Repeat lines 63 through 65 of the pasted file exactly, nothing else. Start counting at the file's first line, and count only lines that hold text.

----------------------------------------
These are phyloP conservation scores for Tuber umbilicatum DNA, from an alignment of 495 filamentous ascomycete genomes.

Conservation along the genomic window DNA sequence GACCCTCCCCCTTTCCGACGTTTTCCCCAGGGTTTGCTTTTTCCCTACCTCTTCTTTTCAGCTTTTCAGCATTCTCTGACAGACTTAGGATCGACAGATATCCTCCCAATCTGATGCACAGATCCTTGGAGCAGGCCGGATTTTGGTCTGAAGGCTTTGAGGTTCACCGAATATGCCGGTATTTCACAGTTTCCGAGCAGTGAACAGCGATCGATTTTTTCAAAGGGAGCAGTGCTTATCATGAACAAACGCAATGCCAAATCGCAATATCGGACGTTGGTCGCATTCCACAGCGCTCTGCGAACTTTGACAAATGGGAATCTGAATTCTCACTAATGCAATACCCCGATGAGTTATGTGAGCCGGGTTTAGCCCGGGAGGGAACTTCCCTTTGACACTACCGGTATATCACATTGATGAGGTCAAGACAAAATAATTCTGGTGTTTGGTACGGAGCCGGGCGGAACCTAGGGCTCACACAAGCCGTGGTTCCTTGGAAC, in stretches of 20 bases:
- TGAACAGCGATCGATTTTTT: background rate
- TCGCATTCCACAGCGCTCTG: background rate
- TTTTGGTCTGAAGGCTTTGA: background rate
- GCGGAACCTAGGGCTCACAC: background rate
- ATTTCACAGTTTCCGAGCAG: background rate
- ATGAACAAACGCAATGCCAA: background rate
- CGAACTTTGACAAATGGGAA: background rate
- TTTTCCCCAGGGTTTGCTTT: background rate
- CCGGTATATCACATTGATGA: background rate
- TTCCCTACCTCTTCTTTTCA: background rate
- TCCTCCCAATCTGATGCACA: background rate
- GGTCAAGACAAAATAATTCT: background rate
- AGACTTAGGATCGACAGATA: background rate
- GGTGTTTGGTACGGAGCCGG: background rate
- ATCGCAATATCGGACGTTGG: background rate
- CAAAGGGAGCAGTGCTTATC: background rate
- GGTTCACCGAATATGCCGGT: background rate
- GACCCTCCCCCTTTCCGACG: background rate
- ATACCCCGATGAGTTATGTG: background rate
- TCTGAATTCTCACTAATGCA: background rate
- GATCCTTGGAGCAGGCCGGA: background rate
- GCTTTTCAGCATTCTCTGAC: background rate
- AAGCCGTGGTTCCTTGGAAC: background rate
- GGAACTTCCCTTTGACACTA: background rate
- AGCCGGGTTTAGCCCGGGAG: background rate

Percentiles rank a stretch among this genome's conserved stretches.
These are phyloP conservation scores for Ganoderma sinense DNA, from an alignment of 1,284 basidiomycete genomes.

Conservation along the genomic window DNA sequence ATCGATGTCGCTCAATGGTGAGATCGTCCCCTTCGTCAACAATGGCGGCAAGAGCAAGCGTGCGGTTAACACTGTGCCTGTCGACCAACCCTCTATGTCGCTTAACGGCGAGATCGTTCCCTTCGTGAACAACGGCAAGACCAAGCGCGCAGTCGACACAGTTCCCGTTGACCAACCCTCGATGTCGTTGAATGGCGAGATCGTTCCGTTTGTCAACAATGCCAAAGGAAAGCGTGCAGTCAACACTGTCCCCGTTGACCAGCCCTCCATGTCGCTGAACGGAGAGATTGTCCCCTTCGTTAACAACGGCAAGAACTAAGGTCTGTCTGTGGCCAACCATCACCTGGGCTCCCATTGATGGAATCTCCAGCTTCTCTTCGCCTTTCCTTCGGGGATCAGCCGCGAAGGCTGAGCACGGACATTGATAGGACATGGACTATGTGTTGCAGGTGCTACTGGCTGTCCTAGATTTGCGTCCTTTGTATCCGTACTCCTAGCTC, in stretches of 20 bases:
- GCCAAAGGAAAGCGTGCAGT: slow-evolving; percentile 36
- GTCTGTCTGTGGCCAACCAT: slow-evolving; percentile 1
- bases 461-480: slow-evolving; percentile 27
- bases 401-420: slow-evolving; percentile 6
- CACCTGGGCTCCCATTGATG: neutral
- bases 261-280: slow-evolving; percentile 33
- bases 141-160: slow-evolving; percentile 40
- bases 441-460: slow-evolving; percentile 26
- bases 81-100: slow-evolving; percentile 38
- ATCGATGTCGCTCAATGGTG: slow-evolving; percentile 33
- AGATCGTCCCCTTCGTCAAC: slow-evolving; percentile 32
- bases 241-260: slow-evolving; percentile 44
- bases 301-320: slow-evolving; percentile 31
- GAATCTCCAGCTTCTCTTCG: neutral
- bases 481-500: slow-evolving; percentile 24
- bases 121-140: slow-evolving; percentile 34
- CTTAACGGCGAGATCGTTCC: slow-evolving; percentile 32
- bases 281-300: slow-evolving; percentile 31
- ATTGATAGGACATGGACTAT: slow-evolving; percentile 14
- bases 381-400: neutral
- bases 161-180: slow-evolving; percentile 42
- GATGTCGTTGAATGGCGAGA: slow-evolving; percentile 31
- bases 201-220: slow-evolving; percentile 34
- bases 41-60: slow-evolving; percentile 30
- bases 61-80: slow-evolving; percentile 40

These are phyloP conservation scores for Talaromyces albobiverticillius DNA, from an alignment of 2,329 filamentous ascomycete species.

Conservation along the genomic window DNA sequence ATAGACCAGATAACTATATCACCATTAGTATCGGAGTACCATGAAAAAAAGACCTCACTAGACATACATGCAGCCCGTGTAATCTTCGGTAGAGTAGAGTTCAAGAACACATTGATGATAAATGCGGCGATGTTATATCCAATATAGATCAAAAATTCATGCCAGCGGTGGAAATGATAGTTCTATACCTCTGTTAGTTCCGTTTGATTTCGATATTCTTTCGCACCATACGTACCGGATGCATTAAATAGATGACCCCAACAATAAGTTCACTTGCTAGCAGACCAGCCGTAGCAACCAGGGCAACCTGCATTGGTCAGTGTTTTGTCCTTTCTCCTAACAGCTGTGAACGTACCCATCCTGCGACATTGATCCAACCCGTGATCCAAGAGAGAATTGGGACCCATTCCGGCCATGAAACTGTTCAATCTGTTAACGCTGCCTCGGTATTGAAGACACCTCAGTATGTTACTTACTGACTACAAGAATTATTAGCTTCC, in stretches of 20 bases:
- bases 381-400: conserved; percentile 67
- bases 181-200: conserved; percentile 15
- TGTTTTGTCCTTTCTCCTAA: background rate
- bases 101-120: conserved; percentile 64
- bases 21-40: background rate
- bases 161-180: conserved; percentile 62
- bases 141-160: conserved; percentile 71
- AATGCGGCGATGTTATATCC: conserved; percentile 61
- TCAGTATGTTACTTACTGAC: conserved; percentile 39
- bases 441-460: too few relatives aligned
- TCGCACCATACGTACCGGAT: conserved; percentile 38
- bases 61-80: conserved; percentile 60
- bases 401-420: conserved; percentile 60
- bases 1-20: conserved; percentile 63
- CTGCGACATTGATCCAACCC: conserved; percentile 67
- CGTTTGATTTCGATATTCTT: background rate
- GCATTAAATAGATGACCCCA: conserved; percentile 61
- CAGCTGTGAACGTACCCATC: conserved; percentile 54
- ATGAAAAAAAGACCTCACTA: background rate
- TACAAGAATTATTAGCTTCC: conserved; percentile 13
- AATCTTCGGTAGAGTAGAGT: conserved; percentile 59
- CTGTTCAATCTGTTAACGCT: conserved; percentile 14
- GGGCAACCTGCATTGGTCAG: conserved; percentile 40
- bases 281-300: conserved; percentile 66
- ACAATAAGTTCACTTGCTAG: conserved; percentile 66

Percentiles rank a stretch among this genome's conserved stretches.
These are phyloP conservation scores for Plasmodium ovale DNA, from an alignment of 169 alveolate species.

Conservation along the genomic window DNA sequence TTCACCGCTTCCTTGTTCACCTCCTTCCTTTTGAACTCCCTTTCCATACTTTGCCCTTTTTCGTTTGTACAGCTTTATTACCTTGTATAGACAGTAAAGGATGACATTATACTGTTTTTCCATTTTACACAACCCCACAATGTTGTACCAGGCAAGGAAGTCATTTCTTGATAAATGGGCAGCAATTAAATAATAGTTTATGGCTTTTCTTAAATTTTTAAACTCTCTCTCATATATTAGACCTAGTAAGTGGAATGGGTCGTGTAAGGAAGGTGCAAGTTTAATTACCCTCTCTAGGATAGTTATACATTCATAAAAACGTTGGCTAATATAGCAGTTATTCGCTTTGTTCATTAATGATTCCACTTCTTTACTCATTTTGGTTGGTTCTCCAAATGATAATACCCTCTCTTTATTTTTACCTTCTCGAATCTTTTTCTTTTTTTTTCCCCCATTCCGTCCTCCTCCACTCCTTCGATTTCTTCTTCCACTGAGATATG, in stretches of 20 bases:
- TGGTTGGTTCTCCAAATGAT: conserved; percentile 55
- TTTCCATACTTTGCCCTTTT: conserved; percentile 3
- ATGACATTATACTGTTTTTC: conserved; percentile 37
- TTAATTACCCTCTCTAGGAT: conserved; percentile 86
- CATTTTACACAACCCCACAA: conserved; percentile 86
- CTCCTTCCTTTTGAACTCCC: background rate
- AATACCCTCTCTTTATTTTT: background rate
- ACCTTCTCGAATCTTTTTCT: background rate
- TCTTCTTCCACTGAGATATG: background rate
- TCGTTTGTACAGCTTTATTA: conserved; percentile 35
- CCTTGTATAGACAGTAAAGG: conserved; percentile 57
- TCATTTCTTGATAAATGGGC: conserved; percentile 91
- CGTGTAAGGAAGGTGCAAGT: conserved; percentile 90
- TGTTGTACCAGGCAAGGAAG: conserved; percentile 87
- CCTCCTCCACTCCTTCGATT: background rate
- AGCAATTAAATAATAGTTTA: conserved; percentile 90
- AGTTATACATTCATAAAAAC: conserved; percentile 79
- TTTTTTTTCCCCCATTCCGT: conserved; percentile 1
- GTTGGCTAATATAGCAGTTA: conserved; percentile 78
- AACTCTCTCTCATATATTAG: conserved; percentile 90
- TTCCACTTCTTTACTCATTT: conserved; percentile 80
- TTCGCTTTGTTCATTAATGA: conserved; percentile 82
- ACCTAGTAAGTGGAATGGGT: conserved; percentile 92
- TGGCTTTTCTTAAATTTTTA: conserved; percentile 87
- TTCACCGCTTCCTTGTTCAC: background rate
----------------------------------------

- bases 161-180: conserved; percentile 62
- bases 141-160: conserved; percentile 71
- AATGCGGCGATGTTATATCC: conserved; percentile 61